bowknots, dogs' heads, little Father Knick
erbockers and heads of pretty girls vie In
dainty attractlvences among the new hat
pins of old beaten silver.
Mora expensive is a di easing table set
of twelve pieces, wrought in the heavy,
raised patterns of beaten silver now so
stylish. The set includes brush and comb,
clothes-brush, tooth-brush, mirror, nail
brush, tile, buffer, scissors, knife and salve
box, with another little silver and crystal
box for nail powder. No bride would look
askance at such daintiness.
For the bride who belongs to the sewing
society of her church a present that is cer
tain to Insure her continued attendance
at each Dorcas meeting Is a set of sewing
articles for a chalelulne. A pretty chate
laine buckle holds a suitable number of
chains to which are attached a dainty silver
barrel or fancy box, holding a thimble with
the bride's monogram upon it. a can con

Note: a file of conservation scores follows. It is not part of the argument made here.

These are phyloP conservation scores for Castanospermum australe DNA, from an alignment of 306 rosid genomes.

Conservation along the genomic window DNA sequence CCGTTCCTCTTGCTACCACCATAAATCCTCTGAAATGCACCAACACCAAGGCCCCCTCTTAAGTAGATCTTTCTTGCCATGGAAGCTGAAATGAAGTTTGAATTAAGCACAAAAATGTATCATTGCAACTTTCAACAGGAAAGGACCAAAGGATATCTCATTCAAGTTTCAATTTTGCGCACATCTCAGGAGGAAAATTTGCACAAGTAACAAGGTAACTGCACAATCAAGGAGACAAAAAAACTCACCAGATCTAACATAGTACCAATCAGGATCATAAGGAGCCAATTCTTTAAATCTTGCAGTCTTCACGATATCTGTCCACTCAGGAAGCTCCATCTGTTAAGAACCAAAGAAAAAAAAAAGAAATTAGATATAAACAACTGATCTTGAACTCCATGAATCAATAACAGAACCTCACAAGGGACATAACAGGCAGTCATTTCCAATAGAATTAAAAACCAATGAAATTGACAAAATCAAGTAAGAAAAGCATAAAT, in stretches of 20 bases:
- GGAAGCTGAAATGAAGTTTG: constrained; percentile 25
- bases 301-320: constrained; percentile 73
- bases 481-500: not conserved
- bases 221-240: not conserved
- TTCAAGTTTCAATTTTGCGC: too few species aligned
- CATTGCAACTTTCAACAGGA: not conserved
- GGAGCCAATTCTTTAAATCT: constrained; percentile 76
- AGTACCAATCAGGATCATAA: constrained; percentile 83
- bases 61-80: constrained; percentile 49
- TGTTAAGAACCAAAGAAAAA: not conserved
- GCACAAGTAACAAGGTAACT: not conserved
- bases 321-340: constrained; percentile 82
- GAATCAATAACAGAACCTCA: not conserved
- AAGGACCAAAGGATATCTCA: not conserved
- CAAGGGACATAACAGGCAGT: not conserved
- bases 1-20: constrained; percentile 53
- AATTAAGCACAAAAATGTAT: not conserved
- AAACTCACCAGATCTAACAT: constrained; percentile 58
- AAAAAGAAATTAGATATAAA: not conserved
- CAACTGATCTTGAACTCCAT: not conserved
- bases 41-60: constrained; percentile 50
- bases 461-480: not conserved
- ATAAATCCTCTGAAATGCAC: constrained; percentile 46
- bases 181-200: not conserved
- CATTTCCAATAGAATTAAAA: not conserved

taining needles and one holding pins, a
little stiver emery, a richly wrought pair of
embroidery Bclxsors for snipping threads,
and a case big enough to hold a spool of
thread. When these objects are Intended
for a workbasket as well, a silver measur
ing rule should be added, with Its orna
mental elide to measure the Inches graven
on the rule. A pretty wrought flower forms
a handle. Then there Is a glove darner,
with Its two small silver knobs at the
ends of a slender oval stem, and a silver
ball on a handle for darning silk stock
ings, and such things In the way of needle